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Creator Name: Delaune, Etienne
Creator Nationality: European; French
Creator Role: Maker
Creator Dates/Places: 1518/19-1583
Creator Name-CRT: After designs by Étienne Delaune
Title: Armor for Henry II of France
Title Type: Object name
Creation Start Date: 1553
Creation End Date: 1557
Creation Date: ca. 1555
Object Type: Decorative Arts and Utilitarian Objects
Classification Term: Armors
Materials and Techniques: Steel, embossed, blued, silvered, and gilded
Dimensions: H. 74 in. (188 cm), Wt. 53 lb. 4 oz. (24.2 kg)
AMICA Contributor: The Metropolitan Museum of Art
Owner Location: New York, New York, USA
ID Number: 39.121
Credit Line: Harris Brisbane Dick Fund, 1939
This example of one of the most elaborate and complete French parade armors retains much of its original coloring. The surfaces are covered by dense foliate scrolls inhabited by human figures and a variety of fabulous creatures that derive from Italian grotesque. The decoration includes (at the center of the breast) a Roman warrior receiving tribute arms from two kneeling females and (on the shoulders) Apollo chasing the nymph Daphne (front) and Apollo with the slain monster Python (back). The crescent moon, a badge of Henry II (r. 1547-59), is found in several places.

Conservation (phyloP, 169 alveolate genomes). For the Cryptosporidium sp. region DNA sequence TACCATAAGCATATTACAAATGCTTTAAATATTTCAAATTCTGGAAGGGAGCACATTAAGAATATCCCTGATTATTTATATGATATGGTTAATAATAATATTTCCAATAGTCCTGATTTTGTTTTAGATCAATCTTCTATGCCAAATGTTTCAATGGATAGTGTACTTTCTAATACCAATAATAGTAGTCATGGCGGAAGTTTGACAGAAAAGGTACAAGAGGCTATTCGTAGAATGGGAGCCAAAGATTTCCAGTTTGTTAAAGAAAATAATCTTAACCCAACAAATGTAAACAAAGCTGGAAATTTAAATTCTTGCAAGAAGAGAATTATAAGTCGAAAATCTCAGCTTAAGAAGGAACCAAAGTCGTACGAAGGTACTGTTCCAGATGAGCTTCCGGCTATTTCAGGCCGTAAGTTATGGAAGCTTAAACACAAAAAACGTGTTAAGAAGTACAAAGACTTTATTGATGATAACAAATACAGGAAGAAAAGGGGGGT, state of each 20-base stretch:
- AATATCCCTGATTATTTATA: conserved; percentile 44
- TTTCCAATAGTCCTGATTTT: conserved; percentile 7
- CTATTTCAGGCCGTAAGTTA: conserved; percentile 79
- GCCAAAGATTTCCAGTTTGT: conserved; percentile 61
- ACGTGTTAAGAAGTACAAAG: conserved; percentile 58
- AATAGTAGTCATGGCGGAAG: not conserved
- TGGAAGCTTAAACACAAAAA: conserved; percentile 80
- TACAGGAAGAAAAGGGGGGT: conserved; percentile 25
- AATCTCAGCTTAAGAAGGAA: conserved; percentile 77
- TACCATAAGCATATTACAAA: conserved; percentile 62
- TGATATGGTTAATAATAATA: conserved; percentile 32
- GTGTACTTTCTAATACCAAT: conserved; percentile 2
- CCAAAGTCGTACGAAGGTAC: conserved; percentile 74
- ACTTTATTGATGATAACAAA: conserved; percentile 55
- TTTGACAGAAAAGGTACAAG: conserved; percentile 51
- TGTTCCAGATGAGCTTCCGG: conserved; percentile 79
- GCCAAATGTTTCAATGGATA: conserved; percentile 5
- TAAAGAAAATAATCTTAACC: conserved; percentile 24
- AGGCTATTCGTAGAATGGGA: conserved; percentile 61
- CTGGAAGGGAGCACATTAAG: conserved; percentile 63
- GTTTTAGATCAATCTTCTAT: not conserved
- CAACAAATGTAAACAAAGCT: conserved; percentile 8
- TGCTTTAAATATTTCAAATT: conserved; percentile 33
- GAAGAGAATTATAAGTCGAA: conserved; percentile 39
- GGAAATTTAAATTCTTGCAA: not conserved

The design of the decoration is attributed to the Parisian goldsmith and printmaker Étienne Delaune (1518/19-1583), who served Henry II as an engraver at the royal mint. Numerous preparatory designs for this armor, many apparently in Delaune's hand, are in the Graphische Sammlung, Munich.
AMICA ID: MMA_.39.121
AMICA Library Year: 2000
Media Metadata Rights:
Copyright The Metropolitan Museum of Art
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